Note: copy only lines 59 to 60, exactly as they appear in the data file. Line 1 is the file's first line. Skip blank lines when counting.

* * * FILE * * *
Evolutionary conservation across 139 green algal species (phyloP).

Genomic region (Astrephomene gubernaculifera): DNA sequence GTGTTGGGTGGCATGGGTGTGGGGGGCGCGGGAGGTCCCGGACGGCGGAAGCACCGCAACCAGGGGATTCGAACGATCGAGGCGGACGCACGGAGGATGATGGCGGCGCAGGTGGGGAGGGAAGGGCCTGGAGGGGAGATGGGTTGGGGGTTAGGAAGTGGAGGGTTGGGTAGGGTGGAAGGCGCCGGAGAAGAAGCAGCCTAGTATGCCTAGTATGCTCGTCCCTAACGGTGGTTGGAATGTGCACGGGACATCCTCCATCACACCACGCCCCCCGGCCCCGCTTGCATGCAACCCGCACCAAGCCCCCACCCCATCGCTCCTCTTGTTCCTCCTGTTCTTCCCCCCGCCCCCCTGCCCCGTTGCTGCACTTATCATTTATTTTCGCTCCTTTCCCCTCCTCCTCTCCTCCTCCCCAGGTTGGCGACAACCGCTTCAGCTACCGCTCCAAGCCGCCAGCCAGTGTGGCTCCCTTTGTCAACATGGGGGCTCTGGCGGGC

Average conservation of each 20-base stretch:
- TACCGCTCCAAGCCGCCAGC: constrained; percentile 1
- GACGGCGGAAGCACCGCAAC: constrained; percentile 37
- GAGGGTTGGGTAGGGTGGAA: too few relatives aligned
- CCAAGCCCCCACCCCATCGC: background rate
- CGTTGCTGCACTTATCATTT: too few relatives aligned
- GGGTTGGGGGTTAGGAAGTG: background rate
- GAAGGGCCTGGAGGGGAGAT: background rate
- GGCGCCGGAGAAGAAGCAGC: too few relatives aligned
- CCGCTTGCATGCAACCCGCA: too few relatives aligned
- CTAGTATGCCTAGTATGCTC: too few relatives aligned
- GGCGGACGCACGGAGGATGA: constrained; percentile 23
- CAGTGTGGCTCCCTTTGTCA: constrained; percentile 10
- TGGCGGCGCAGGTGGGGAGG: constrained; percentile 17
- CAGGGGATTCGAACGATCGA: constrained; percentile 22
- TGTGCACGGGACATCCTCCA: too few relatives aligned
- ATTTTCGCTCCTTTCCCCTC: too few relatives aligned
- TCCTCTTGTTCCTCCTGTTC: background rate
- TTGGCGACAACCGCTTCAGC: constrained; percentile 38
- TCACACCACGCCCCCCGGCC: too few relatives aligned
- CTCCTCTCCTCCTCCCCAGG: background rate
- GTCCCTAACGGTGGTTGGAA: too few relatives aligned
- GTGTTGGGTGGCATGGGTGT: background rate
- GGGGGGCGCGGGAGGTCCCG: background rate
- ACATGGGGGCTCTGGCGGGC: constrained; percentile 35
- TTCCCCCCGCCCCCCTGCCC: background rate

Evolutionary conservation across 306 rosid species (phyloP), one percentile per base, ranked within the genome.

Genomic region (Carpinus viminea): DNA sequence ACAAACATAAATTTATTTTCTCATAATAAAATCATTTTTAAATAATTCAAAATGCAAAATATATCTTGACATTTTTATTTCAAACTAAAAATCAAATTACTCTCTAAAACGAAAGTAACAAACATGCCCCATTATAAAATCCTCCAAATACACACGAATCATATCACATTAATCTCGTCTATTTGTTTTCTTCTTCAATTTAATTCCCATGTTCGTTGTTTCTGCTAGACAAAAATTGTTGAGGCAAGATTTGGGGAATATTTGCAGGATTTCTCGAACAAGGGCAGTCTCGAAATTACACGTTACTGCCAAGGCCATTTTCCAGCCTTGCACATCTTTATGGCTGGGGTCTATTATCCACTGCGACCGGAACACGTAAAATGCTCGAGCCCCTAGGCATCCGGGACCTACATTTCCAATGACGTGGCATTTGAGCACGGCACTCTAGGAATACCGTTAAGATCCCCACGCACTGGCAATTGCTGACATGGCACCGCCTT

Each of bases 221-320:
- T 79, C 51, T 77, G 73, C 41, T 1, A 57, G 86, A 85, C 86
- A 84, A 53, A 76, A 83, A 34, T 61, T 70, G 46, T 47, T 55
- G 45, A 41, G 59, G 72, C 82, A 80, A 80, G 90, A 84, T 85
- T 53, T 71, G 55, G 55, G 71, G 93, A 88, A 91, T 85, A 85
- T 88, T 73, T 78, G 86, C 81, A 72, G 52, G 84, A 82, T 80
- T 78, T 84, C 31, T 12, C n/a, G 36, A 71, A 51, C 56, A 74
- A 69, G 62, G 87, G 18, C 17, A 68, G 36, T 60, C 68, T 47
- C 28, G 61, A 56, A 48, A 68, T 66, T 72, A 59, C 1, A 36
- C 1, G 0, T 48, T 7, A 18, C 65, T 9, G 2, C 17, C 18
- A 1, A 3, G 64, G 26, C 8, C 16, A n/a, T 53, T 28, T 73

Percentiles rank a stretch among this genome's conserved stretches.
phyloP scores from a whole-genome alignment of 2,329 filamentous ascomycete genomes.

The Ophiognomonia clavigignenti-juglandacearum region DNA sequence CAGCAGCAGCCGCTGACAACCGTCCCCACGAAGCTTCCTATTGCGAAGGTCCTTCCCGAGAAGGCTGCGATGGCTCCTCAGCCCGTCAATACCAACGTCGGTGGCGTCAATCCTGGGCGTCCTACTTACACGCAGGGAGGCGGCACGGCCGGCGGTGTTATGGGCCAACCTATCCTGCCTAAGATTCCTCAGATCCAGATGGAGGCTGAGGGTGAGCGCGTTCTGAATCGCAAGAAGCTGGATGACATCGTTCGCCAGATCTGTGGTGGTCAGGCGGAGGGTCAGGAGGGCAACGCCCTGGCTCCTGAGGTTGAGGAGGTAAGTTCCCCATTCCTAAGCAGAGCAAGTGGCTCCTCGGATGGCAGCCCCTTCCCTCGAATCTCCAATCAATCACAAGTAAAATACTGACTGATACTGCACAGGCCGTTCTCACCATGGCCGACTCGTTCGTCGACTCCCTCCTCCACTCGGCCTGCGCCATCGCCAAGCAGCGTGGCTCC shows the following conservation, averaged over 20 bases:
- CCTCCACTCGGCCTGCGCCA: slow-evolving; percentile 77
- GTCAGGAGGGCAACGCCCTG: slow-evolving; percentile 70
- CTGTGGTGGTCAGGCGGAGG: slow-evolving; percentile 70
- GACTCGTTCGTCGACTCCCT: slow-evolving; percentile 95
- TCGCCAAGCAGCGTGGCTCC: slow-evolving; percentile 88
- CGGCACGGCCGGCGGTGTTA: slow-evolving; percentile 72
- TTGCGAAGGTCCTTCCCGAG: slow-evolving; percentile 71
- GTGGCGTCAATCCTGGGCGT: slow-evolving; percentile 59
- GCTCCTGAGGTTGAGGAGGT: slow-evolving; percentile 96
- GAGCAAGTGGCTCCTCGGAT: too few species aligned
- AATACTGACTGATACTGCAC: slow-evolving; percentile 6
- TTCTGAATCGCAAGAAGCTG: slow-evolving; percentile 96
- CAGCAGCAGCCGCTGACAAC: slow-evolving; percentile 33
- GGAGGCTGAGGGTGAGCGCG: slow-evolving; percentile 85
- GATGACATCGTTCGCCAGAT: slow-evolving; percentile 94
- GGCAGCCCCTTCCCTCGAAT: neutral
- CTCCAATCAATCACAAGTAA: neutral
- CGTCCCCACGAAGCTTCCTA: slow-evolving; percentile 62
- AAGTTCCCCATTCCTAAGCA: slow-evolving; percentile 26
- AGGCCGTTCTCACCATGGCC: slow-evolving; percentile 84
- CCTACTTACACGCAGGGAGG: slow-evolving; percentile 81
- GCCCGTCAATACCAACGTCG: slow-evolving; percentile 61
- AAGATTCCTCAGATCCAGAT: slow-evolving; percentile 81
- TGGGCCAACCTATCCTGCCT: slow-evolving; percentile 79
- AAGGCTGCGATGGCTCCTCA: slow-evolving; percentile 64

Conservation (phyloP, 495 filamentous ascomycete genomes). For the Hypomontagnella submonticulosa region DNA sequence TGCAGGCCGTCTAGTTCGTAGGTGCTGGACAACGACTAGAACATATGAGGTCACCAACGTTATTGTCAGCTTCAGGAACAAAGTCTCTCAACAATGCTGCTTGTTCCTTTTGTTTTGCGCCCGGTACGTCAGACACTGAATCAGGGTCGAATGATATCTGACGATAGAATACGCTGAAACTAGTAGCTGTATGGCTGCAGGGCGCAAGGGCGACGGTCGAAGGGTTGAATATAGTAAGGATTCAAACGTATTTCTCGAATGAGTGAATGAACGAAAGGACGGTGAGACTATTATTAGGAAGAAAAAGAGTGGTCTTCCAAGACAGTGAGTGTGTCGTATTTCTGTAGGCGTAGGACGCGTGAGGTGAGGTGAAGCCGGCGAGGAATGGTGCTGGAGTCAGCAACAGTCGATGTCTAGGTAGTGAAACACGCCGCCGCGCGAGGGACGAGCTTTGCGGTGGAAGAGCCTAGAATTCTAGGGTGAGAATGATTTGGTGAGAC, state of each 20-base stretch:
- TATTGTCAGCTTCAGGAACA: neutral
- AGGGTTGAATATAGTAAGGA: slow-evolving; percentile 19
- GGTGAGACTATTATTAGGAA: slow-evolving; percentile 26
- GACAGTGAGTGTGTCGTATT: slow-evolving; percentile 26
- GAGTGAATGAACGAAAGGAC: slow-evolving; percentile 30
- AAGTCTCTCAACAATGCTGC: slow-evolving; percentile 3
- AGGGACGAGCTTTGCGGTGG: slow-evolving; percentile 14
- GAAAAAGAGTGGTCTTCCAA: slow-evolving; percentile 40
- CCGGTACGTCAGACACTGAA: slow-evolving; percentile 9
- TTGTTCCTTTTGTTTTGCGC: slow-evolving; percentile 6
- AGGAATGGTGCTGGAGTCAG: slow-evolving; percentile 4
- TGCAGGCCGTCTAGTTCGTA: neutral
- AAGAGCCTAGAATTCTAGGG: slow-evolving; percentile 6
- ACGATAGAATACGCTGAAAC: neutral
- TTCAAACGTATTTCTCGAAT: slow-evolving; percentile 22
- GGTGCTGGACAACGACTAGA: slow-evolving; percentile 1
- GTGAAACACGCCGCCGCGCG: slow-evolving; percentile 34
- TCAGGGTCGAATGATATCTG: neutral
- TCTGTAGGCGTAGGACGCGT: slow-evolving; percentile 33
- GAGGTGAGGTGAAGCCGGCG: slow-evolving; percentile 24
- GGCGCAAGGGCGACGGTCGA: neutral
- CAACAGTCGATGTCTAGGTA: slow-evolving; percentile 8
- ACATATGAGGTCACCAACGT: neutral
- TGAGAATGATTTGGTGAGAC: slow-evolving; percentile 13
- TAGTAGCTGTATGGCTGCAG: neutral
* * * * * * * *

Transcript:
- GATGACATCGTTCGCCAGAT: slow-evolving; percentile 94
- GGCAGCCCCTTCCCTCGAAT: neutral